Now we are into an entirely different discussion. And it is a perfectly legitimate one which ever side you take. “You are paranoid or cynical if you disagree with me or vote a certain way or have a particular theological concern” isn’t a discussion (and, just for the record, I’m not saying, implying or even remotely suggesting that Greg is saying that it is – but it is an occupational temptation for all of us preachers in church courts: “if you disagree with me, you’ve got a sin problem.”). But, “I want a denomination that will never do something like we did in the Federal Vision debate again, and we need to chart a course for a denominational life that won’t include things like that in the future” or “I thought the Federal Vision controversy ended with the right conclusion but followed the wrong process, and I’d like to see our denomination follow a better process in the future and I think that change would make for a more hopeful, trusting, happy, productive denominational life” or “I think the Federal Vision controversy was handled well and if something like it comes up again, I think we ought to handle it the same way, and I don’t see it as an impediment to our trusting mutuality and hopefulness as a people” – that’s a discussion. And any of those diagnoses could, once agreed upon, yield concrete courses of action. All three of these views (and a dozen more) would find supporters, and the debate over them would be entirely legitimate (and far more complex).

IMHO (and I think Greg would agree), one thing we need to cultivate in our denominational life is an attitude amongst the eldership with which (1) we can have a vigorous debate, and (2) I can state my case, and (3) then Tim Keller or Bryan Chapell or Greg Thompson or any other brother can say (with passion and grace): "Lig, you are wrong on this issue and the consequences of your position would be disasterous for the PCA." And then (4) the vote can be taken and I lose 90-10%, and (5) I don't have to go out and declare that the PCA is in a state of crisis because I lost a vote, and (6) I still love and regard my brothers who voted against me. We need to learn to lose a vote, with confidence in God's sovereignty and without calling into question the legitimacy of a debate that we've lost or the motives of the brothers on the other side. Personally, I lose at least one major vote in my church session per year (and I've lost count in presbytery and GA!). Looking back, I think the majority of my fellow elders got it right (and I got it wrong) about nine times out of ten. Charles Hodge, whose sandals I am not worthy to unlatch, almost never won a vote at GA in his day. He was repeatedly on the losing side.

But I’ve gone on too long already. My apologies. Hope this helps.

I'm glad Tony already responded well to his take on Ligon's response essay, and I'm pleased as well that Ligon has engaged that vein of criticism so kindly.

And I wish I had written this a few hours ago, but Ligon addresses this in part just now. While I'm being perhaps too sensitive, I see a few word choices here and there in some of the many comments since this yesterday that reflect a "hermeneutic of suspicion" towards Tim or Ligon or towards Greg or towards one commenter or another.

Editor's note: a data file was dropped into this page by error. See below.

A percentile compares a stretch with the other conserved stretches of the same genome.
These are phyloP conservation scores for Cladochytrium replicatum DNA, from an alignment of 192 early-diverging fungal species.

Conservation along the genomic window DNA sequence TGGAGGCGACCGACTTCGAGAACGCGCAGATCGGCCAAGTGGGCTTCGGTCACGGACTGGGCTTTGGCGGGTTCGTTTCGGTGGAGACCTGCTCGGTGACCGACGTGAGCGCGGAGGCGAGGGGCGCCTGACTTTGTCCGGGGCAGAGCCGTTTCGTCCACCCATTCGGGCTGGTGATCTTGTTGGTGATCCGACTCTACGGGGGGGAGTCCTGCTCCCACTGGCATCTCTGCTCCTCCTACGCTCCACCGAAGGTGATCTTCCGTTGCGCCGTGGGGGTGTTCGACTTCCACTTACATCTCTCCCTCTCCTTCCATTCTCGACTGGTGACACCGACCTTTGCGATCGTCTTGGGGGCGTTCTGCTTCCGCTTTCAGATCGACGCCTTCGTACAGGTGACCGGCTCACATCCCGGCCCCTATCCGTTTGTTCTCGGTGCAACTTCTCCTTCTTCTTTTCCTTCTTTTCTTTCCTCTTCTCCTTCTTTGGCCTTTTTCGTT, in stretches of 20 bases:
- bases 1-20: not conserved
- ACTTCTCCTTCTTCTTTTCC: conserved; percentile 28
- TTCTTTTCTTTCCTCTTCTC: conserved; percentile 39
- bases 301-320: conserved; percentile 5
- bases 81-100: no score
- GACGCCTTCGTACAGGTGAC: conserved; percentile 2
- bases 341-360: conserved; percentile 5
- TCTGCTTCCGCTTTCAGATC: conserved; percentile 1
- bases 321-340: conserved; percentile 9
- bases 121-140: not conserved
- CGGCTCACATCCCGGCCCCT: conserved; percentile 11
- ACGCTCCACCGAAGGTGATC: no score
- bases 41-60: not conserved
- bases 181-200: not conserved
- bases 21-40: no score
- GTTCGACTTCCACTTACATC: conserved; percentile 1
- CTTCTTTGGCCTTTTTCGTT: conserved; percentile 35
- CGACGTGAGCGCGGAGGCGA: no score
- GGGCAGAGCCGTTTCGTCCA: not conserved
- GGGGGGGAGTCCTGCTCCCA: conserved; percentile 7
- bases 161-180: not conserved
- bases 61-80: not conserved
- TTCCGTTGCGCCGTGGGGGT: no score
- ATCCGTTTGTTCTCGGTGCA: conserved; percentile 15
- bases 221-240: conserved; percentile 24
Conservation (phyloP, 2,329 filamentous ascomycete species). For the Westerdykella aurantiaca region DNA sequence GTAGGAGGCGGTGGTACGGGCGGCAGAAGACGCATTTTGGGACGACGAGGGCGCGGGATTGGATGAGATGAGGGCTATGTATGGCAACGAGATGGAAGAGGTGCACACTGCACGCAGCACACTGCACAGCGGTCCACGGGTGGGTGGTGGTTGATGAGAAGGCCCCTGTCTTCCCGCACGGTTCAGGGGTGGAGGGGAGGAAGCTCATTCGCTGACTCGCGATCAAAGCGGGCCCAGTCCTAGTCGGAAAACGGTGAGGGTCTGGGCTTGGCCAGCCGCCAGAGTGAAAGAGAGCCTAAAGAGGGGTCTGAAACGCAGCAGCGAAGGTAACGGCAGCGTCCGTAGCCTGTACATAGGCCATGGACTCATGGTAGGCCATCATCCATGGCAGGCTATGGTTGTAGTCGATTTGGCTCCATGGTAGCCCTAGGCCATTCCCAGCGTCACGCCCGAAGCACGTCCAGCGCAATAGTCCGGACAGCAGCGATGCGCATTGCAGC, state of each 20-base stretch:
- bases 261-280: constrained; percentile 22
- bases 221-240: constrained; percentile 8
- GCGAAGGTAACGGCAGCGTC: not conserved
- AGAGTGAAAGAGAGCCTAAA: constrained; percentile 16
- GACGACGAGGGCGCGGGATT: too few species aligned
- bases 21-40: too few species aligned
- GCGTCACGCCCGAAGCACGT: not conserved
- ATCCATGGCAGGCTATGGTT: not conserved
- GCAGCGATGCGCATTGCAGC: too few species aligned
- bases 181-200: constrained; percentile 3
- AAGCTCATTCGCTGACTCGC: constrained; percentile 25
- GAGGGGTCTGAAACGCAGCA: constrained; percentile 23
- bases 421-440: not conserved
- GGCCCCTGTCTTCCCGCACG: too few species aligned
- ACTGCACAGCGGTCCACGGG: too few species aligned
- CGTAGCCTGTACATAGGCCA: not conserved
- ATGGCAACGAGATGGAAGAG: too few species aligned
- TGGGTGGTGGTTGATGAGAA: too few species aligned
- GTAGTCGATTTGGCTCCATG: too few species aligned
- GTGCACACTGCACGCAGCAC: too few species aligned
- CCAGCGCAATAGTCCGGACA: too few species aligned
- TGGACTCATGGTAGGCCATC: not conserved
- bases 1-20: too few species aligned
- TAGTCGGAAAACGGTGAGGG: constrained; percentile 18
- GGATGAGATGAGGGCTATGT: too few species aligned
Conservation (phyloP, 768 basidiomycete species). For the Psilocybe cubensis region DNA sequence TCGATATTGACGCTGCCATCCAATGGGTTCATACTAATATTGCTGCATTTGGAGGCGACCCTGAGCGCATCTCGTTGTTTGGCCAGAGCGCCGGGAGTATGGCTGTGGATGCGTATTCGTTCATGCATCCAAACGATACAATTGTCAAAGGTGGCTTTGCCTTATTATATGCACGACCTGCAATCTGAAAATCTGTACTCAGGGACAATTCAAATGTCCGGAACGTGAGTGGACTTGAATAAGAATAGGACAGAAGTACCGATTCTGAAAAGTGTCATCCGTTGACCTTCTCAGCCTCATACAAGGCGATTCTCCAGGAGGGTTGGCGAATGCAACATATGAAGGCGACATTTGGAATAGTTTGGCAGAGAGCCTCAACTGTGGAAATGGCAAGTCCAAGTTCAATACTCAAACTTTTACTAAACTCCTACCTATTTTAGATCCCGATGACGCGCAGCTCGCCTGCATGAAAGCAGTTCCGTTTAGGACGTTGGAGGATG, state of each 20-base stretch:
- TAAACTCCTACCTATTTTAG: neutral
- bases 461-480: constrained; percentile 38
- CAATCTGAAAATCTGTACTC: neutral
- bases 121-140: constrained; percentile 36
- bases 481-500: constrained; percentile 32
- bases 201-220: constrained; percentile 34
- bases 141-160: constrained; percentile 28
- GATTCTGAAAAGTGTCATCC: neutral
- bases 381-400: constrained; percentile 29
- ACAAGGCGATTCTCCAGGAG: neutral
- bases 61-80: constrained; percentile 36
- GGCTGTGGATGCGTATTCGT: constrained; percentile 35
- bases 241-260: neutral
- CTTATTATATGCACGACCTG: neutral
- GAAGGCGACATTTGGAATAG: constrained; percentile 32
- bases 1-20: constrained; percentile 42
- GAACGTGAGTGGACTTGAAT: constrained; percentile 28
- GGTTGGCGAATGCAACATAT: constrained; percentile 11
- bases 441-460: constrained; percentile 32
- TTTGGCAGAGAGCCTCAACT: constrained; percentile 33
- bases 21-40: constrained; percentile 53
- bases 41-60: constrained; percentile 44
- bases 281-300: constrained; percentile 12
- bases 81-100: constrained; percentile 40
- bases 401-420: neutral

I think Ligon's essay was exactly what was asked for-- poking holes where holes could be poked, asking for more from Greg to sustain his argument. That's not cynical or dismissive. That's dialogue.

I realize these discussions didn't start today or yesterday. I "get" that not only the essay writers but also the commenters have been engaged in related discussions for years, so there's a history and a context to how we perceive Greg, Tim, Ligon, and the commenters.

But naive and simplistic as this may be, I wish in this discussion we could hit "refresh" and give Greg, and Tim and Ligon and the commenters the benefit of the doubt in their phrasing. If Tim, acknowledging that he's not an historian, narrates Presbyterian history slightly off-kilter from a trained historian, does it seriously imperil his argument? If Ligon, doing as he was invited to do, illumines weaknesses in Greg's argument, is that cynical or dismissive?

I'm NOT suggesting we "all just get along." I crave the work of truth in making distinctions, and calling sin "sin, error "error", truth "truth," and beauty "beauty". I'm not suggesting sublimation of important doctrinal concerns for the sake of tone and gentility.

I am suggesting that we hit "refresh" and ask the Lord to help us SEE our brothers and sister afresh, to love them, to assess their arguments with a hermeneutic of charity, to pursue truth aggressively while simultaneously loving aggressively. If we roll our eyes at this each time, if we're too sophisticated to engage discussion "full of grace and truth,” it makes difficult the task of having helpful dialogue.

GL thanks for additional reflections, and Dr. Duncan I hope my reply to Nathan came through before your posting. GL I think indeed I have used a "hermeneutic of suspicion" and that does not make for furthering dialogue. Thanks for pointing that out. Dr. Duncan apologies, I do think you've underplayed the specificness of Greg's prescription for our churches ethos but I should not have suggested a dismissive tone in that. Its a gracious character of our ethos to be lead to our own faults which I've been in this convo. Thanks again, GL and Dr. Duncan.